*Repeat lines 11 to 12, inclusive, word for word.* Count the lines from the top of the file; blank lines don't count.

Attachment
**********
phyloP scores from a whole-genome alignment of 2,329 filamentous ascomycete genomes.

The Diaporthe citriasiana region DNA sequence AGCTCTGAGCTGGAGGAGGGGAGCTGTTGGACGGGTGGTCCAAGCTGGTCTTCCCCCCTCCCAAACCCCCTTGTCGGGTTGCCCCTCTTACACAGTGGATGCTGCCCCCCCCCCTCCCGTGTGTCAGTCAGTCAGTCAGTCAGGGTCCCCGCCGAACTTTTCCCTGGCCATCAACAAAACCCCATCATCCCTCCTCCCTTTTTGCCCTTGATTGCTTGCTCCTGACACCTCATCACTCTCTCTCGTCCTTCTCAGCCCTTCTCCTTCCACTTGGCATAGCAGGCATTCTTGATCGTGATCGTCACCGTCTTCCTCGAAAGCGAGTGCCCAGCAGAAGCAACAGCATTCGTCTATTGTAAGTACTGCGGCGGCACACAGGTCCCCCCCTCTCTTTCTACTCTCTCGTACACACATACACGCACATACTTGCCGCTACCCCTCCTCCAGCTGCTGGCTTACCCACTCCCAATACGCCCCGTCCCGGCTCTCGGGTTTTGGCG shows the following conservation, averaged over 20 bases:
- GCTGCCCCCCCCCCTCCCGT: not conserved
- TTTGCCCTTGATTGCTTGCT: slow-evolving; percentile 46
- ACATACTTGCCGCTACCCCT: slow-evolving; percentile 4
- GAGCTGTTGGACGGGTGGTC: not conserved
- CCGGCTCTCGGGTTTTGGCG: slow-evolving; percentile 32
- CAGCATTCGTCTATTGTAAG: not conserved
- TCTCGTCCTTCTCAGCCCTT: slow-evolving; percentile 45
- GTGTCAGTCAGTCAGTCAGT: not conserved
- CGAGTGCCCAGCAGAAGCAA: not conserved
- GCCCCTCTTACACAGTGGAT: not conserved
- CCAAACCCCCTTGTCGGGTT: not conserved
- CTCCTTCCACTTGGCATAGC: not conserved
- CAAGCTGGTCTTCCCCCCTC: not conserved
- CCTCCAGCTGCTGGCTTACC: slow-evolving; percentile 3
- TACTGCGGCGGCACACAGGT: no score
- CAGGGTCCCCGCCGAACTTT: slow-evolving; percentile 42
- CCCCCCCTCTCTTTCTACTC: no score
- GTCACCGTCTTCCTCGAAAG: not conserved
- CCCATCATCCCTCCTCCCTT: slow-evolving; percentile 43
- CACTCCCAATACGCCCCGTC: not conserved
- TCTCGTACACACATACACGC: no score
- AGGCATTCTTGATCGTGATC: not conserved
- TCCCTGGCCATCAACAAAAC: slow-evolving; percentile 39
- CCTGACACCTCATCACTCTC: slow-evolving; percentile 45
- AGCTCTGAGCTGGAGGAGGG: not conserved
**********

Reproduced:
- CGAGTGCCCAGCAGAAGCAA: not conserved
- GCCCCTCTTACACAGTGGAT: not conserved